Wall Street PR

Alibaba Group Holdings Ltd’s (NYSE: BABA) Could Benefit From An Audit Deal Between US and China

Alibaba Group Holdings Ltd’s (NYSE: BABA) American depositary receipts and those of other Chinese tech firms are facing uncertainty in US markets as they stare at delisting.

China and US looking to strike a deal in auditing of US-listed Chinese firms 

The news regarding an imminent audit deal between Chinese regulators and US counterparts has been buoying investor and trader sentiment across Asia. In addition, Chinese authorities unveiled an economic stimulus package last week that could also lift investor sentiment.

The window of opportunity for Beijing and Washington to come to an agreement to stop the widespread delisting of Chinese firms whose stocks trade on American exchanges is closing. Officials in Beijing have been particularly explicit about their willingness to address what has emerged as a significant drag on US-listed Chinese equities in the past two months. The shift in tone comes as it appears highly probable that Beijing’s three-year deadline to conform with the Holding Foreign Companies Accountable Act of 2020 will be reduced.

Alibaba moved its primary listing to Hong Kong

Recently following reports that the US SEC will delist Chinese stocks from US exchanges if they can’t allow inspection of their auditors by 2024, Alibaba moved primary listing in the Hong Kong exchange. The US may prohibit dealing in the shares of businesses whose auditors cannot be examined by the US audit watchdog over three straight years according to the Holding Foreign Companies Accountable Act of 2020, which went into force in 2021.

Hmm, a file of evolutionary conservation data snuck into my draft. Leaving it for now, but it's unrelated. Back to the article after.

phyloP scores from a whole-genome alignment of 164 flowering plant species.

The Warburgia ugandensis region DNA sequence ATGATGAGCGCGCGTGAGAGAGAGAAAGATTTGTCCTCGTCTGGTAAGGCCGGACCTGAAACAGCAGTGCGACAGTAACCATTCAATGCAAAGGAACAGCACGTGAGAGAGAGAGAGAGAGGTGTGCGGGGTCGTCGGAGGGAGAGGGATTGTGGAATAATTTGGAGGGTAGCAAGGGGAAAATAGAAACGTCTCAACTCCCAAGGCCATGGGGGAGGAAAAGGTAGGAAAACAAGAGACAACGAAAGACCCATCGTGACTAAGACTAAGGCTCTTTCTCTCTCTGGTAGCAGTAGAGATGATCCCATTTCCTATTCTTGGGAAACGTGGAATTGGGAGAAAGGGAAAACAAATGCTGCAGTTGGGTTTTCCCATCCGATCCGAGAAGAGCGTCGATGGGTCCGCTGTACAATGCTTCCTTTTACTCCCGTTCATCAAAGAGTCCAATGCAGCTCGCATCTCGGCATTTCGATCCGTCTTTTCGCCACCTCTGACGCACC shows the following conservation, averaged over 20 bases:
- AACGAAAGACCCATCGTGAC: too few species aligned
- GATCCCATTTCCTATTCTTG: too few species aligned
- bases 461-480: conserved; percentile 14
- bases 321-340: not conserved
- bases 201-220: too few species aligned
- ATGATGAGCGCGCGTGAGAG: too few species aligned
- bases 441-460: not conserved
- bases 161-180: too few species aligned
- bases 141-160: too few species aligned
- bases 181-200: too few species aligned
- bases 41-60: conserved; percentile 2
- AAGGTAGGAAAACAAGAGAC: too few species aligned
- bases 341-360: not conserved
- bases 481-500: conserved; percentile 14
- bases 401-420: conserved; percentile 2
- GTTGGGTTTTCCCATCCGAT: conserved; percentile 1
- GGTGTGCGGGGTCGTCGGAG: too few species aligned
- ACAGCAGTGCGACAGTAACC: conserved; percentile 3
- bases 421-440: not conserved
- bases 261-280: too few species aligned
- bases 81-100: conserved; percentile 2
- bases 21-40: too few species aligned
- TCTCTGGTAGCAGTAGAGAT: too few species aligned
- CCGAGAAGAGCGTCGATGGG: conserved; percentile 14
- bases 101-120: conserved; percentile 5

According to a recent article in The Wall Street Journal, Alibaba founder Jack Ma intends to give up ownership of Ant Group Co. when the fintech powerhouse separates from Alibaba due to regulatory constraints from the Chinese authorities.

Following the publication of their most recent annual reports, three more Chinese corporations were included in the HFCAA blacklist on Friday. The SEC has flagged over 150 businesses as noncompliant thus far. Notable names include  Chinese e-commerce giants Pinduoduo Inc. and JD.com Inc and restaurant chain Yum China Holdings Inc.

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Published by Benjamin Roussey

Benjamin Roussey is from Sacramento, California. He has two master’s degrees and served four years in the U.S. Navy. His bachelor’s degree is from CSUS (1999) where he was on a baseball pitching scholarship. His second master’s degree is an MBA in Global Management from the University of Phoenix (2006). He has worked for small businesses, public agencies, and large corporations. He has lived in Korea and Saudi Arabia where he was an ESL instructor. Benjamin spends his time in between Northern California and Cabo San Lucas, Mexico, committing himself to his craft of freelance and website writing. http://www.facebook.com/ben.rouss